First, COPD is a heterogeneous and complex disease with different types of phenotypes (ie, chronic bronchitis, emphysema, frequent exacerbator, COPD-asthma overlap, etc.), disease severity (group A, B, C and D), frequency, causes and severity of exacerbation and patterns of disease progression.[2] The complexity and heterogeneity justify the need for personalization of the assessment and clinical management of COPD to improve quality of life, optimize outcomes, minimize pharmacological treatment burden and adverse effects.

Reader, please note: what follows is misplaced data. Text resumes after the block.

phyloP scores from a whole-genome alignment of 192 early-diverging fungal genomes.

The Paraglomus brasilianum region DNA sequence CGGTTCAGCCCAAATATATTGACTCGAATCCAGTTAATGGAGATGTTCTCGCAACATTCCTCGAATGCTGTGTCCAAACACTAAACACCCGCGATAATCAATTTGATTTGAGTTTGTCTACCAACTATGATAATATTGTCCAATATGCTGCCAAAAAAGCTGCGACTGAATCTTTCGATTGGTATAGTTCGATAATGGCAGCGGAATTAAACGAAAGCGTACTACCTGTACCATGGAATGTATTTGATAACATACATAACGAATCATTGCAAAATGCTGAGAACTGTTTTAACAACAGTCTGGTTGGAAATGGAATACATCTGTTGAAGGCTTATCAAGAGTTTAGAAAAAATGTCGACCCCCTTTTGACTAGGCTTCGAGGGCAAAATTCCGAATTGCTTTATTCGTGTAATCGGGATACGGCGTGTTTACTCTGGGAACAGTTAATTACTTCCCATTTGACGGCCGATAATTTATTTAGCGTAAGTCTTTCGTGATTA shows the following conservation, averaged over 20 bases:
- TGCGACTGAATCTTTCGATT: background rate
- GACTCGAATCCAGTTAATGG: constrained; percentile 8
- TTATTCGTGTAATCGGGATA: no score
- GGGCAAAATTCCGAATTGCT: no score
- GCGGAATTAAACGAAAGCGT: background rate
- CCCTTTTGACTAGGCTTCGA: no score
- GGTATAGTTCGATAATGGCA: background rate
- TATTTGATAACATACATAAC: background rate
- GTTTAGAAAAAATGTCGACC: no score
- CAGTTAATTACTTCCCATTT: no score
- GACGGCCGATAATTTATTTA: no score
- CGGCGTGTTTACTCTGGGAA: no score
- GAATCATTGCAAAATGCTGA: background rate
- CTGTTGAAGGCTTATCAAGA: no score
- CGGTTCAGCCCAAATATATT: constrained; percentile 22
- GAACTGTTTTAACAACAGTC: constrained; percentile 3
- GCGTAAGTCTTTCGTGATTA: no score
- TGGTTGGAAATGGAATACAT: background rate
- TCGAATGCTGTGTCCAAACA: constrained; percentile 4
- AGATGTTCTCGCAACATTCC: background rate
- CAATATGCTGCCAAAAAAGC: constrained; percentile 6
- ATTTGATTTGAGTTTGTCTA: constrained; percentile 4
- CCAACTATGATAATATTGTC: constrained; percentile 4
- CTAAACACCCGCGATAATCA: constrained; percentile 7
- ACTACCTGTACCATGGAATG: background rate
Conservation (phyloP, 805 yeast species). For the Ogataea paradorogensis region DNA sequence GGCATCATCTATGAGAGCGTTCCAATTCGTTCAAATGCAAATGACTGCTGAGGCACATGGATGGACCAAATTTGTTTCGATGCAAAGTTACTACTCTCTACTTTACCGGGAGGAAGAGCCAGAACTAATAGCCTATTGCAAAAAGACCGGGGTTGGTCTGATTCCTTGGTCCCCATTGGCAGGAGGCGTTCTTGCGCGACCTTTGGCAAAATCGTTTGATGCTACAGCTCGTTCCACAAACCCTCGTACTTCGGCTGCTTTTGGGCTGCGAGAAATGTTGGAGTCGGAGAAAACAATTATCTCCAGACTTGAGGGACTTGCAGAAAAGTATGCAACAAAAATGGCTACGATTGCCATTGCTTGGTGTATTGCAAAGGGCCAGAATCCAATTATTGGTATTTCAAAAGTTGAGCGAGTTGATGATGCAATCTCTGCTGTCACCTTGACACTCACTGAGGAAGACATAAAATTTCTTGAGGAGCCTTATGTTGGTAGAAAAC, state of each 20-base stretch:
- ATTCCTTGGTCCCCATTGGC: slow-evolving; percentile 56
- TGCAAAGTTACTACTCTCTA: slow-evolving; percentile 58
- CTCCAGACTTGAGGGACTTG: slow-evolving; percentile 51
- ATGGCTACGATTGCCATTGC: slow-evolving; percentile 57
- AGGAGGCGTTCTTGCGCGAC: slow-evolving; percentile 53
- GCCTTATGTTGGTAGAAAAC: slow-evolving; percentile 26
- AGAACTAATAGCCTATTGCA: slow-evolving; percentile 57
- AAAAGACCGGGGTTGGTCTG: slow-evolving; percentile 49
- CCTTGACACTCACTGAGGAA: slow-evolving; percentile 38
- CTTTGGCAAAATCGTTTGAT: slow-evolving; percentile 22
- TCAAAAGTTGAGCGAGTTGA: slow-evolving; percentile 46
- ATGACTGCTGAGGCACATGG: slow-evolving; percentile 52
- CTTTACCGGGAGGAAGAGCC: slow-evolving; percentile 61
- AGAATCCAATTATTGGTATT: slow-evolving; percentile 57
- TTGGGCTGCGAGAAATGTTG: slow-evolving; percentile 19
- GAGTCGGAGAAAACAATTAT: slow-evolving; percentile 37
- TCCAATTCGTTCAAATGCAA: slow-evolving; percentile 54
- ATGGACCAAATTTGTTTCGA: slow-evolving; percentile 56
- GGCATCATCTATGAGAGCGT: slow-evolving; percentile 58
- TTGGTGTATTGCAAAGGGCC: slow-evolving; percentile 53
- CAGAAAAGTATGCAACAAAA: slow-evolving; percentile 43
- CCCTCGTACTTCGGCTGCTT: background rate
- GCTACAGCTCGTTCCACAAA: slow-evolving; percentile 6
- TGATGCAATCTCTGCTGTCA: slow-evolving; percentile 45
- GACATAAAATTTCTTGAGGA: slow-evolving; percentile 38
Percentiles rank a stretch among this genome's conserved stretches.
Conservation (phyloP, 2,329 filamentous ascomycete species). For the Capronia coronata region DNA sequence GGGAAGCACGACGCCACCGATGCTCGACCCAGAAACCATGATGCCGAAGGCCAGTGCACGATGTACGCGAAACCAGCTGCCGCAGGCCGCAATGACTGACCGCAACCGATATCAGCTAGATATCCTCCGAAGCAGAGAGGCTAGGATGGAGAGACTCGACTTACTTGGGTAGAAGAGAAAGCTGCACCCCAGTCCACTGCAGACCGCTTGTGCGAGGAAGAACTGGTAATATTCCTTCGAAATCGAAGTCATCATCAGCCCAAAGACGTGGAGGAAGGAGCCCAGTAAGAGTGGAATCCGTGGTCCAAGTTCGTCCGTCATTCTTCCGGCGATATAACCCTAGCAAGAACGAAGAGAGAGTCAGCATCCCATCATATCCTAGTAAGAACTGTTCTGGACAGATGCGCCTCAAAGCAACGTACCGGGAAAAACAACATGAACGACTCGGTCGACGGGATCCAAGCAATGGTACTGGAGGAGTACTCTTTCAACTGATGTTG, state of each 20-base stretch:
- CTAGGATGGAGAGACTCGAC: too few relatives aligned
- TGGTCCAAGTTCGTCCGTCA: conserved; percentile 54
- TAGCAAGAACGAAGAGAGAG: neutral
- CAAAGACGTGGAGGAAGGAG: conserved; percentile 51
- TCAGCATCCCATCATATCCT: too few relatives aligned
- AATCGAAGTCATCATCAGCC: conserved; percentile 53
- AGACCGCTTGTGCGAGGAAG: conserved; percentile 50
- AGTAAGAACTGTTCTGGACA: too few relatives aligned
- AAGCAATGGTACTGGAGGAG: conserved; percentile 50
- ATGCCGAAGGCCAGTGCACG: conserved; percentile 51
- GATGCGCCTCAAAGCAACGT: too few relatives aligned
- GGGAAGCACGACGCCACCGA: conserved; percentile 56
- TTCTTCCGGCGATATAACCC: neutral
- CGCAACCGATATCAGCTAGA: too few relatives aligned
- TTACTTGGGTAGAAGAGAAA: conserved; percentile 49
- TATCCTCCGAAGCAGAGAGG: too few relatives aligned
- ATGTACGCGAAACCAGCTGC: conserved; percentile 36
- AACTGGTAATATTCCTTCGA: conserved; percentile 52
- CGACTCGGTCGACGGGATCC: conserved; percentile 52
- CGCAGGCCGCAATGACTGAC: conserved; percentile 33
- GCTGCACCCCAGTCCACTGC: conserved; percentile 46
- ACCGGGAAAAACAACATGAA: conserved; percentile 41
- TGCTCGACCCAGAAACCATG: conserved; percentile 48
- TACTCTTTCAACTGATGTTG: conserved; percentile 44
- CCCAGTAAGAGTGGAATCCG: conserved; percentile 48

Second, the features of triple therapy clinical trials in COPD should be reviewed [Supplementary Table 1, http://links.lww.com/SCS/C239]. To summarize, (1) all clinical trials performed, to date, with triple therapy have included patients with high symptom burden (COPD assessment test [CAT] ≥10) and moderate-to-very severe airflow limitation.[4–10] (2) Most of the clinical trials with triple therapy to date included patients with increased risk of exacerbation (at least one moderate-to-severe exacerbation per year) while receiving LAMA, LABA/LAMA or LABA/ICS therapy.[4–8,10] (3) All triple therapy trials included COPD patients with a history of asthma.[4–10] Actually, a further analysis of TRIBUTE and IMPACT trials[4,6] found that the differences in the rate of exacerbation between ICS/LABA/LAMA and LABA/LAMA over follow-up were in the first-month's surge of exacerbation, with no differences in the remaining 11 months. The inclusion of patients with a history of asthma and the withdrawal of ICS in patients who had received ICS treatment before entering the clinical trial could be an explanation of the early surge in exacerbation in patients receiving LABA/LAMA therapy. Therefore, further research is needed to elucidate whether triple therapy is superior to dual therapy in patients without a history of asthma or history of ICS use. Based on these clinical trial characteristics, patients with high symptom burden, moderate-to-very severe airflow limitation, increased risk of exacerbations and concomitant with a history of asthma or history of ICS use might be the indications of initiating triple therapy. Patients who have received dual bronchodilators or LABA/ICS therapy and still have severe symptoms and frequent exacerbations deserve to switch to triple treatment.